How a man found at the pub when he was off sick won an unfair dismissal case
An employee who was spotted drinking outside the pub when he was off sick has won his unfair dismissal case. On first pass it sounds unbelievable, but the devil is in the detail.
At first glimpse, the case of Colin Kane and his former employer, Debmat Surfacing, makes a great headline. Man off sick with chronic obstructive pulmonary disease spotted smoking and drinking outside a bar in working hours, wins his unfair dismissal case. But as always with employment cases that make the headlines, the devil is in the detail.
Debmat’s case ran aground because they overlooked some of the basics of a fair process. There was no proper investigation, and nobody made notes of the statements that were taken. They also made a lot of assumptions about Mr Kane’s health: it’s not the employer’s place to determine unilaterally that ‘off sick’ has to mean confined to the home, nor that going out might delay a return to work.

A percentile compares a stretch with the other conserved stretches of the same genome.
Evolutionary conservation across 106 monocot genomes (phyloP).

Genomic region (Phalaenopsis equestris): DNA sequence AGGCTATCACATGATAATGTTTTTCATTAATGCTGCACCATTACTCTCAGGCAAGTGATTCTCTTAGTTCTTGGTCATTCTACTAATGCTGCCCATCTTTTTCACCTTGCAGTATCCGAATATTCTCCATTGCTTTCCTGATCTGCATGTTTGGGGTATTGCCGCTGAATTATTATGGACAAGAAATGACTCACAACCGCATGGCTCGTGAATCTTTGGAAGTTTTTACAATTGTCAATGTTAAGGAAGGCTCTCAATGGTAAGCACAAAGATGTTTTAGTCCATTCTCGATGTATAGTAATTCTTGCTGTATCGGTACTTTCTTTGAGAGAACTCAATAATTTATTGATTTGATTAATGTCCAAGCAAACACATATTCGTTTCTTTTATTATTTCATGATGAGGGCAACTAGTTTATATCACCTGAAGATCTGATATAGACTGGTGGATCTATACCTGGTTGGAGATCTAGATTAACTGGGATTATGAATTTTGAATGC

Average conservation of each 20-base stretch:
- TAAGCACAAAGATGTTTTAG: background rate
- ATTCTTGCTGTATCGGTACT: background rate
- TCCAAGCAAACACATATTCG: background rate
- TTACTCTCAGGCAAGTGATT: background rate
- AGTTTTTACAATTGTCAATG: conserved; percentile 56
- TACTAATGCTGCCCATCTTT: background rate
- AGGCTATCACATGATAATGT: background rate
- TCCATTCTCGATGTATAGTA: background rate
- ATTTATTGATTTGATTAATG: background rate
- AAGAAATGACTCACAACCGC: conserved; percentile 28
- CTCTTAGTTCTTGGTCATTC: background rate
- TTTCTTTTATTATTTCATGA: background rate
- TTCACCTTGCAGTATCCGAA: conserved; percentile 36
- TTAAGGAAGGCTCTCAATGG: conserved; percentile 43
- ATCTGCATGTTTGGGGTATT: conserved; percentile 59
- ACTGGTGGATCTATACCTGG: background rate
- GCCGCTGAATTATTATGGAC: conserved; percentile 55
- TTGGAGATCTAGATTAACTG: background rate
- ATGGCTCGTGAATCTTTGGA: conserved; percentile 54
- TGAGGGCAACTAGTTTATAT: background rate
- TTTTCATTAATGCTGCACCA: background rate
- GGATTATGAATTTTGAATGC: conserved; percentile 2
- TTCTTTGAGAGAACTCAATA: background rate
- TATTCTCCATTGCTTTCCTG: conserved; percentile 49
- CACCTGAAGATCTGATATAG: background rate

Indeed, they went further and equated all this to ‘misconduct’ without checking whether their disciplinary policy made any such mention. They also pointed out to him that he should have been shielding, without checking the dates against government advice at the time, or indeed asking him whether he had received a shielding letter at all.
Fatally, Kane’s employers muddled up witnesses and ‘officers’ in the process, with the person hearing the disciplinary having to make a decision on an allegation he’d raised himself. The judge acknowledged that these things can be difficult in a small business, but said that a reasonable employer would have appointed someone impartial and external to conduct the disciplinary – one of the two managing directors heard the appeal.
The lessons for Debmat are hard, but clear: avoid putting your own views into play before you’ve checked the position with the incident and your own policies. Leave no stone unturned when seeing who else can give you information, and make sure the case is heard by someone who isn’t a witness or has had a hand in formulating the allegations.